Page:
Open your eyes to Haiti at NSU Art Museum Fort Lauderdale

By Ben Crandell, SouthFlorida.com
June 29, 2015

The exhibit “From Within and Without: The History of Haitian Photography,” opening Sunday, June 21, at the NSU Art Museum Fort Lauderdale, uses a remarkable collection of images as a lens to examine the island nation’s rich, complex and often tragic history. But it begins with an unexpected wink.

In 1919, more than four years into a United States military occupation of Haiti that would last two decades, U.S. soldiers caught up to Charlemagne Péralte, a Haitian army officer who had been leading a resistance movement, and shot him dead.

The soldiers then strapped the body against a door and took a photograph of the lifeless Péralte. The picture was made into a handbill, which was then distributed around the country as a message to those who might take up his cause. But the image of Péralte slumped in an almost Christlike crucifixion pose had the opposite effect: Péralte became a martyr, the representation of his death an iconic inspiration for generations of Haitian artists to this day.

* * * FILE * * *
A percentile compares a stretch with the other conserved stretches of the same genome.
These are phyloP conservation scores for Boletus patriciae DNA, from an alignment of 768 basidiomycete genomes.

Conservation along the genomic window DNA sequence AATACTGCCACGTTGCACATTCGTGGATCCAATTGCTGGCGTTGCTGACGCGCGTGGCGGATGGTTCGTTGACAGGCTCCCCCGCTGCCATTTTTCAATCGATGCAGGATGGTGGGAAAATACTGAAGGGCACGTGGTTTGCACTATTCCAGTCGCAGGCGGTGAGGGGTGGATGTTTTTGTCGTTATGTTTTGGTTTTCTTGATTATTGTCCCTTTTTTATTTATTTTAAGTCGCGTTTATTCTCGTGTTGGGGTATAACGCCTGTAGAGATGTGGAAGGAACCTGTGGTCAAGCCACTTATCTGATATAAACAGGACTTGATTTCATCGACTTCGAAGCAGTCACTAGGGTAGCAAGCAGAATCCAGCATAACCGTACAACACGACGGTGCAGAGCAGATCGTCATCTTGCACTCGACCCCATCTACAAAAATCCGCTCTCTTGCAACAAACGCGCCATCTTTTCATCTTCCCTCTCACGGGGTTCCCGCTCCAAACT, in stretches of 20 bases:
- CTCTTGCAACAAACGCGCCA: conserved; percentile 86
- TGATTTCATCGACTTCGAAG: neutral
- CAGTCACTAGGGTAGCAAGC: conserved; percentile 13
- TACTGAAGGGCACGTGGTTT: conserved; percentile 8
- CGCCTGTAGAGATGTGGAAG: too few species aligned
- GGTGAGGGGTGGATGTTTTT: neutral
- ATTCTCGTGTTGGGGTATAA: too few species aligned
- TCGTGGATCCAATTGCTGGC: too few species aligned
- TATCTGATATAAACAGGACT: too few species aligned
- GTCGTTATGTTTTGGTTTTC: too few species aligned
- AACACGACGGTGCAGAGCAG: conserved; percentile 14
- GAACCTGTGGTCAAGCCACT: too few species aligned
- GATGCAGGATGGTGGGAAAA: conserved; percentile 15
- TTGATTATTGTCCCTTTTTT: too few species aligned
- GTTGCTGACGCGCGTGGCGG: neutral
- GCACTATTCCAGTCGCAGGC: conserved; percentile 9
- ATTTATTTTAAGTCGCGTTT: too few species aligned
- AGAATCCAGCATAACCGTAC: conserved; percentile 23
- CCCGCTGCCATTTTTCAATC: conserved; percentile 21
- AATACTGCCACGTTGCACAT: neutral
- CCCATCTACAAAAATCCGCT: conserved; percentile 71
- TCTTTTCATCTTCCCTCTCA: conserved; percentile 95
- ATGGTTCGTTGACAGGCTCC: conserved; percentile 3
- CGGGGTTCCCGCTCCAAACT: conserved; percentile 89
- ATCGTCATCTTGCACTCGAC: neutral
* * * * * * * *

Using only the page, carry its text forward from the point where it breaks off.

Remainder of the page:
Visit the SouthFlorida.com website to read and listen to the full story.

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Exhibitions

Currently on View

Pierre-Auguste Renoir, Flowers (detail), 1915-1919, Oil on canvas, Dallas Museum of Art, gift of Mrs. Leslie Waggener in memory of Leslie Waggener 1957.64

William J. Glackens and Pierre-Auguste Renoir: Affinities and Distinctions

Last weeks on view through May 19, 2019
Elaine de Kooning Double Portrait of Selima Stavola

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September 9, 2018 - 2019